The official AFL ladder predictor has a few problems:

- Not available until late in the season
- Requires ten thousand clicks to complete
- Created by Telstra monkeys in 1994

So I made a new one!

Now you can tip as few or as many games as you like and lean on the world’s best computer models to fill in the rest.

You can even go back and change some of the computer tips if you want.

I believe the world is a better place when people can generate wildly optimistic ladder projections with ease. At the moment it’s only for the home & away season, but I’ll probably add finals sometime later.

**How AutoTip Works**

The Predictor fetches data from the Squiggle API, including Aggregate tips from computer models such as **The Arc**, **Matter of Stats**, **FMI**, **HPN** and many more. This provides a tip for each match as well as a confidence rating about how likely the team is to win.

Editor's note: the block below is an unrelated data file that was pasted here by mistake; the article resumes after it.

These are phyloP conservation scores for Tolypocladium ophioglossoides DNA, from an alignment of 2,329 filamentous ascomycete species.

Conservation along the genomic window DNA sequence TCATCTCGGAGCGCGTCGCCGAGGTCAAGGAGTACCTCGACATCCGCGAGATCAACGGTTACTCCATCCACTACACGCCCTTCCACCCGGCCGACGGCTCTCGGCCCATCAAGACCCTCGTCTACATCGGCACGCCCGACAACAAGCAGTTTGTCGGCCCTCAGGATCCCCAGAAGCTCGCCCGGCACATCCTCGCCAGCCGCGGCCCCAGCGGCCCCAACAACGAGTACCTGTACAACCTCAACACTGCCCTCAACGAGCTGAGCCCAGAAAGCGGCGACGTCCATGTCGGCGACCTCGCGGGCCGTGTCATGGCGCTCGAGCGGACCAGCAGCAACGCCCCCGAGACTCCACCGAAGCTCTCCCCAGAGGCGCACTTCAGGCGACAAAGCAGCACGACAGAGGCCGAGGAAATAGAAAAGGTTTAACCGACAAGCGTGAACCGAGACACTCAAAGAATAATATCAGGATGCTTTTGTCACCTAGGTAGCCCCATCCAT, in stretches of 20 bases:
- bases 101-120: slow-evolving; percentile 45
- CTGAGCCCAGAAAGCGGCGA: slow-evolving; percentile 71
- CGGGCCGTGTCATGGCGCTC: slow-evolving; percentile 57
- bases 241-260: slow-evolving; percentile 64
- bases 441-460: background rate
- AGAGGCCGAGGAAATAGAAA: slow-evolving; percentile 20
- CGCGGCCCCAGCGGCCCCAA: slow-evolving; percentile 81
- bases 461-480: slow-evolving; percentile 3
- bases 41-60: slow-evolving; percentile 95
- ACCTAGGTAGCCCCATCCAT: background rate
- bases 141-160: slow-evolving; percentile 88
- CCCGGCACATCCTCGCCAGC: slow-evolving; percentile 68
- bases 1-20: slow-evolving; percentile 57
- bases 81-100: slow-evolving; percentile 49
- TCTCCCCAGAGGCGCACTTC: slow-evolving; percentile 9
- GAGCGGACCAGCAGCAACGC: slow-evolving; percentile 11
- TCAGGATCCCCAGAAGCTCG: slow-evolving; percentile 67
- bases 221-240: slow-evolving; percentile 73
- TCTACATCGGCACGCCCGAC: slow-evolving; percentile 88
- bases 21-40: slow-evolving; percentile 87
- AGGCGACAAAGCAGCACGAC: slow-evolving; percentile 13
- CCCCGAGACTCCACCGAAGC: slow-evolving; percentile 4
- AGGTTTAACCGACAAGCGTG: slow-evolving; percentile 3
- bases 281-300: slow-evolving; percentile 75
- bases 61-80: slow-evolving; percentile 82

It’s no good to simply tip the favourite in each game, though, because in real life, favourites don’t always win. For example, if two people play 10 games of chess, and one player is 60% likely to win each match, we want to be able to predict that the final tally will be about 6-4, and not 10-0, like we’d get if we tipped the favourite to win each time.

So AutoTip runs several thousand simulations, each time applying an amount of randomness to the predicted result, so that a team that is 70% likely to win a match will only win it in about 70% of simulations.

The simulations are then analyzed to determine the average finishing rank, number of premiership points, and percentage of each team.

This provides a pretty reliable estimation of where each team is likely to wind up on the ladder. However, we don’t merely want average numbers: We want to see specific tips for each game. So next AutoTip scores each simulation based on how closely its ladder resembles the average. Then it selects the “most normal” one.

This means AutoTip will contain many upsets, and which upsets they are will change each time. But the upsets will be spread around evenly, so that each team finishes the season about where they’re expected.